Field sobriety tests such as the hand pat test may be used by New Jersey police investigating a suspected New Jersey DWI drunk driver. However, these 'tests' don't help the officer decide whether to arrest the driver - he or she often makes that decision before the test begins. Field sobriety tests are supposed to be used to establish probable cause for an arrest and to create evidence for a NJ DWI case.
However, it's possible to successfully challenge the results of field sobriety exercises such as the hand pat test. New Jersey DWI defense attorney, Evan Levow, who concentrates solely on DWI cases will work to effectively attack the results of a field sobriety test as part of an aggressive strategy to fight a drinking and driving case.
Police administering the hand pat test instruct the driver to extend one hand palm up and place the other hand on top with the palm down. The motorist is then told to pat the bottom hand with the top hand while alternating the top hand's palm position - facing up and facing down between pats. The driver must count out loud with each pat.
The officer is looking for clues that the motorist is impaired, including starting the test too soon, an inability to count as directed, an inability to follow instructions, an inability to pat hands as instructed, and stopping the test before told to do so.
Police and prosecutors may regard a driver's performance on the hand pat test as incontrovertible evidence of intoxication, but that's simply not the case. The hand pat test is notoriously subjective, meaning that the results can be interpreted in more than one way. In fact, it's so unreliable an indicator of alcohol impairment that it isn't even accepted as one of the standardized tests recognized by the National Highway Traffic Safety Administration (NHTSA).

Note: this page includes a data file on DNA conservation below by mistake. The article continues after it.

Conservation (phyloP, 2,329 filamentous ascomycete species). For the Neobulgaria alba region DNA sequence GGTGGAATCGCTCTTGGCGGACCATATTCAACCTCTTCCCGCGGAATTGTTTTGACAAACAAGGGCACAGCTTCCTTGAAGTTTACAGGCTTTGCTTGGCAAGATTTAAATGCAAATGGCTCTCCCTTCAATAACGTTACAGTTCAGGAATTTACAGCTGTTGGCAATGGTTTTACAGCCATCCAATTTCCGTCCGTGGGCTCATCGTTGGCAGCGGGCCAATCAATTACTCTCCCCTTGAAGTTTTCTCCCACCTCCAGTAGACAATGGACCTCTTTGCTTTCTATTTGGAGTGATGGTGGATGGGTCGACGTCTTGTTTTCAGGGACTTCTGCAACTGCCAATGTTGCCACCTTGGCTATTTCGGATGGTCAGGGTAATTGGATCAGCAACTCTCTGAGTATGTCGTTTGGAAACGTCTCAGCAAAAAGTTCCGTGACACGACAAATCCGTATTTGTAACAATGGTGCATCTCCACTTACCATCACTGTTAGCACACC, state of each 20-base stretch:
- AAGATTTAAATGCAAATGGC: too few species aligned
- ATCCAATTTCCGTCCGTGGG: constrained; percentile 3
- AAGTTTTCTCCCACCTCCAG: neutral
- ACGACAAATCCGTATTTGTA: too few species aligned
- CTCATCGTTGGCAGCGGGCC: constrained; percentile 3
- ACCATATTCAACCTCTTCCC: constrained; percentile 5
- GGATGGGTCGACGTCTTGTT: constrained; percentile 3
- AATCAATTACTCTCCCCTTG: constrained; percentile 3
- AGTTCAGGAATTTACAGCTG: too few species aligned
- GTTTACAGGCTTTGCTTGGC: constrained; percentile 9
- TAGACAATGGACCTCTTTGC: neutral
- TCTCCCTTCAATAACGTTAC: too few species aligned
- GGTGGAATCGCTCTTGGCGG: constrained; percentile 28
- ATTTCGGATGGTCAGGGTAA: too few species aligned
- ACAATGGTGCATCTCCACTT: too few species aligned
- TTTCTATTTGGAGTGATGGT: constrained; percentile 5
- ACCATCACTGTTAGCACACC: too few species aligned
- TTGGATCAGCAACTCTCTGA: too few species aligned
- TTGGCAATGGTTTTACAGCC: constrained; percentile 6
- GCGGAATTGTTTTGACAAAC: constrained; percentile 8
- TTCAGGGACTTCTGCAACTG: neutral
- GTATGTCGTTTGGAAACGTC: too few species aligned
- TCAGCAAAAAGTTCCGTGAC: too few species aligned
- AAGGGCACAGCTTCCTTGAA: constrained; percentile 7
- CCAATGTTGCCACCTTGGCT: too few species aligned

The hand pat test is inherently unfair because it relies heavily on physical coordination, which is not an accurate indicator of impairment caused by alcohol intoxication. To see why many field sobriety tests are so unreliable, it's useful to understand how alcohol affects the central nervous system. Alcohol causes both mental and physical impairment, but mental impairment always occurs first. If the driver displays no mental impairment, any physical impairment must have stemmed from a source other than alcohol.
A number of factors unrelated to alcohol intoxication can cause a driver to perform poorly on the hand pat test, including illness, injury, or a nervous-system disorder. A skilled New Jersey DWI defense attorney can explain conditions that may have caused the driver to perform poorly, challenge the way an officer explained the test procedure, or even argue that the test wasn't properly administered.
New Jersey DWI cases can be fought and won. There are many ways to challenge a NJ DWI arrest. Any driver accused of driving under the influence should consult with an experienced New Jersey DWI defense attorney who will fight to minimize or even eliminate the consequences of a New Jersey driving under the influence charge.
The New Jersey DWI lawyers at Levow DWI Law have all been qualified by the National Highway Traffic Safety Administration in the SFST protocols. We became qualified in the testing so that we can understand the exercises as well as or better than the arresting officer, in order to evaluate the testing performed and to help our clients. Evan Levow is a qualified instructor in the testing.
We will evaluate all field testing issues in your case, as well as all aspects of the NJ DWI / DUI arrest and processing to determine the best defenses available for you. Please call Levow DWI Law at 877-593-1717 to discuss your matter.